Tsika­mu­tan­das

Chronicle (Zimbabwe) - - National News -

re­ported to me that they are tired of these peo­ple and they don’t want to see them any­more.

“This group of men who came from out of our prov­ince, claim to be in the district on in­vi­ta­tion by some Gov­ern­ment of­fi­cials such as the heads of po­lice, courts and other tra­di­tional lead­ers,” he said.

Chief Gampu said he had re­ported the mat­ter to po­lice at lo­cal and district level and was pre­pared to take it up to pro­vin­cial level if no cor­rec­tive mea­sures were taken.

“It was even raised and dis­cussed on Thurs­day at a Chief Coun­cil’s meet­ing that was held in Gweru. Chiefs agreed that tsika­mu­tan­das should be banned in Zim­babwe,” said Chief Gampu.

Mata­bele­land North Pro­vin­cial Af­fairs Min­is­ter Cde Cain Math­ema said witch-hunt­ing di­vided com­mu­ni­ties as it caused mis­un­der­stand­ings among the peo­ple. He said many of the witch-hunters were char­la­tans out to steal peo­ple’s money and live­stock.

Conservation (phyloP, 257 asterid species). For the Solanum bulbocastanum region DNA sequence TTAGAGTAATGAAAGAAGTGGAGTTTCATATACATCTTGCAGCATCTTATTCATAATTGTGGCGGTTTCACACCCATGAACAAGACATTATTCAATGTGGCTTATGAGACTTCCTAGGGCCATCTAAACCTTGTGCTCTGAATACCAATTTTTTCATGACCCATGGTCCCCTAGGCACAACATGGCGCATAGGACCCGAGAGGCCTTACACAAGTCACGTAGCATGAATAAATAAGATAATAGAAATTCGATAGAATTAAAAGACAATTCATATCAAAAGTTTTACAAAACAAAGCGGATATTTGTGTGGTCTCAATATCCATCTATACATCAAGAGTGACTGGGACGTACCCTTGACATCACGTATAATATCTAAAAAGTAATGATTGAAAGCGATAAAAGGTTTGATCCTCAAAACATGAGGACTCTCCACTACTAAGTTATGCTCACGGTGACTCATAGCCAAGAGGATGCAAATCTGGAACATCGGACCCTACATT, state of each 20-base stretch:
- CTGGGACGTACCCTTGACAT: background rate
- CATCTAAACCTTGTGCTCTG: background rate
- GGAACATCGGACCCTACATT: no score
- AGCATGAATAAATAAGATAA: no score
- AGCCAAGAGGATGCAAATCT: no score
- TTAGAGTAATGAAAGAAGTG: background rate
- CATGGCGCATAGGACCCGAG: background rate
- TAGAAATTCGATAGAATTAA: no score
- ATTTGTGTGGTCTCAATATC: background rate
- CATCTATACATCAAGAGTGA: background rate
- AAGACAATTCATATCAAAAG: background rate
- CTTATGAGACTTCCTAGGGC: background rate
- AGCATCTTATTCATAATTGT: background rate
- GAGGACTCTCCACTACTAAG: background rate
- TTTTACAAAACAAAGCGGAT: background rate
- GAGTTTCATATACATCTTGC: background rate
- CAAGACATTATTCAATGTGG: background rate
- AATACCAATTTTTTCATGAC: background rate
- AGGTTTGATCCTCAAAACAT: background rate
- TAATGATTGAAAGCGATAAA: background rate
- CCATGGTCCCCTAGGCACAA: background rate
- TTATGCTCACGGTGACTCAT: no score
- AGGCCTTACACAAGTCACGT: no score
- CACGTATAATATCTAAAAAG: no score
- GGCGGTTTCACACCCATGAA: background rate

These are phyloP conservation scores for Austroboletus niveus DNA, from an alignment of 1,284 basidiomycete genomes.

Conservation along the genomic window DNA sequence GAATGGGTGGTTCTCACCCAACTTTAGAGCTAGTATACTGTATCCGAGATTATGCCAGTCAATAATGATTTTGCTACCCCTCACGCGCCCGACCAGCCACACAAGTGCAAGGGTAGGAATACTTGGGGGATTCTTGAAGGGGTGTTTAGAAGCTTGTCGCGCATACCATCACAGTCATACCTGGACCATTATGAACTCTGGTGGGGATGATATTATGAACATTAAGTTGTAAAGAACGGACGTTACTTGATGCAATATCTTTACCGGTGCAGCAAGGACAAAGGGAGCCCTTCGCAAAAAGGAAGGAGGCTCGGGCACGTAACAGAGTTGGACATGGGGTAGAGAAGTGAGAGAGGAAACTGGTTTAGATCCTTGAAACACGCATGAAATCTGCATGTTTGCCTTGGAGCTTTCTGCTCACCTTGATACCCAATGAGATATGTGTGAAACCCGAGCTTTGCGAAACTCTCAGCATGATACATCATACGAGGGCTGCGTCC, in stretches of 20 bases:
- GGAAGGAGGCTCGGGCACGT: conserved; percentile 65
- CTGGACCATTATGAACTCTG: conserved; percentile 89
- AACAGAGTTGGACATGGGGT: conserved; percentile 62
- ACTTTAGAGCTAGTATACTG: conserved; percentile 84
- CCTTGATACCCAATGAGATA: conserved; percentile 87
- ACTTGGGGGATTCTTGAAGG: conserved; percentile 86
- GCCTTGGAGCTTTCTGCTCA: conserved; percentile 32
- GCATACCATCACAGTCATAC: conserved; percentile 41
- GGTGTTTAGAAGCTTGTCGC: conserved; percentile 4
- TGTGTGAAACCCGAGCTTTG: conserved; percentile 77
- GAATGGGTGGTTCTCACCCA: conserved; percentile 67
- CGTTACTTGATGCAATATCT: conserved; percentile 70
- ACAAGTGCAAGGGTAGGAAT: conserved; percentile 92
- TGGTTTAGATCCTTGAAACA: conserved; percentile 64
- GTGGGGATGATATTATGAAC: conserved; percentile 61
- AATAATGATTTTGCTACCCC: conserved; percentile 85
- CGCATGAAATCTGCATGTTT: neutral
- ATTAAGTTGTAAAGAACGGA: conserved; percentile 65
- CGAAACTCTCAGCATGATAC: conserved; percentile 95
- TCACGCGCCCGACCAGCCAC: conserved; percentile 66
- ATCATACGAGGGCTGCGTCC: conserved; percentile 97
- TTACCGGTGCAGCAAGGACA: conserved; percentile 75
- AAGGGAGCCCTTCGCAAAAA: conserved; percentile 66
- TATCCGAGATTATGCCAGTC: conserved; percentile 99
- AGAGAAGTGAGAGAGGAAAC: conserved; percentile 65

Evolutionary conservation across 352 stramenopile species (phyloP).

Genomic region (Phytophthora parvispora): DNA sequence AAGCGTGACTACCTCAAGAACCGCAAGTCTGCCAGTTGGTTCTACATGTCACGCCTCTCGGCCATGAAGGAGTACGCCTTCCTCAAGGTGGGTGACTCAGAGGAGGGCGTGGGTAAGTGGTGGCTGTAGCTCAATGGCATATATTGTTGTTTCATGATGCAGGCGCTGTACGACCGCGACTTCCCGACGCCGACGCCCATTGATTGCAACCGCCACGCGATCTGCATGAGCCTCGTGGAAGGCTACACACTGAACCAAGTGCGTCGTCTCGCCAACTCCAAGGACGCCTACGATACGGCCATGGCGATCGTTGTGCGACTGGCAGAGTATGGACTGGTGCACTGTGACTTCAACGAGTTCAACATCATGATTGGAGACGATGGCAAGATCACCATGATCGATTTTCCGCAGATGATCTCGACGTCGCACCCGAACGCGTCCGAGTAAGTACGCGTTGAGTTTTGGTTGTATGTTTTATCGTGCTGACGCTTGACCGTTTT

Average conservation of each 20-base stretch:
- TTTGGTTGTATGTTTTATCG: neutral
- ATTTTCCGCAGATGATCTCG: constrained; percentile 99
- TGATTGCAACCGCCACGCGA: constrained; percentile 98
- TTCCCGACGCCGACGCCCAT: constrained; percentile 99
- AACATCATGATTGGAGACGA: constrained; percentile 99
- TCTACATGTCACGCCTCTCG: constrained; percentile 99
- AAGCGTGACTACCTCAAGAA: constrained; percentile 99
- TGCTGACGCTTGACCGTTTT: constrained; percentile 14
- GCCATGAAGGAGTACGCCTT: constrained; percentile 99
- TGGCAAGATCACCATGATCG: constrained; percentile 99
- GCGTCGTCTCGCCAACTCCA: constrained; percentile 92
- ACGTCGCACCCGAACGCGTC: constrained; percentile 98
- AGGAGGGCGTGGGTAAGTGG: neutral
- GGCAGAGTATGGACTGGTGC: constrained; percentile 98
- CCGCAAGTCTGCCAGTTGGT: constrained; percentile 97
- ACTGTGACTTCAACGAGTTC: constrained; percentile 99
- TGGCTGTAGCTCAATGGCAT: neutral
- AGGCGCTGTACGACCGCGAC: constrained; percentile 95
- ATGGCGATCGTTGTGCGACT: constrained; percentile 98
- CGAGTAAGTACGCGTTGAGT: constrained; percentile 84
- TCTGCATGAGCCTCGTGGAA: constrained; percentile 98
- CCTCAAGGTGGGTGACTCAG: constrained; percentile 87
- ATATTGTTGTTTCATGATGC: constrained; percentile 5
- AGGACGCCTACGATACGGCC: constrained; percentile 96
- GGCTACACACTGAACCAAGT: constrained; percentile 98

“I have said this be­fore and I will con­tinue to say it, these peo­ple only bring dishar­mony into our com­mu­ni­ties. They work with a few un­scrupu­lous com­mu­nity lead­ers.

“In my view, they should be to­tally banned from so­ci­ety, but then, our so­ci­ety tends to be­lieve that all black peo­ple are witches and wizards. This is Rhode­sian so­cio-psy­cho­log­i­cal ed­u­ca­tion among blacks to hate them­selves and each other and it should come to an end,” said the min­is­ter.

Vil­lagers told The Chron­i­cle tsika­mu­tan­das to re­sist them.

“We are be­ing forced to at­tend the tsika­mu­tan­das’ witch-hunt­ing cer­e­monies by our lo­cal lead­ers. I lost two cat­tle, while my neigh­bour lost his big­gest ox and two don­keys af­ter we were ac­cused of pos­sess­ing gob­lins.

“Our cat­tle are then sold for as lit­tle as $100 to $150, which is day­light rob­bery but as vil­lagers, we have no choice but to oblige,” said the vil­lager who spoke on con­di­tion of anonymity. — @win­nie_­masara they were too afraid of

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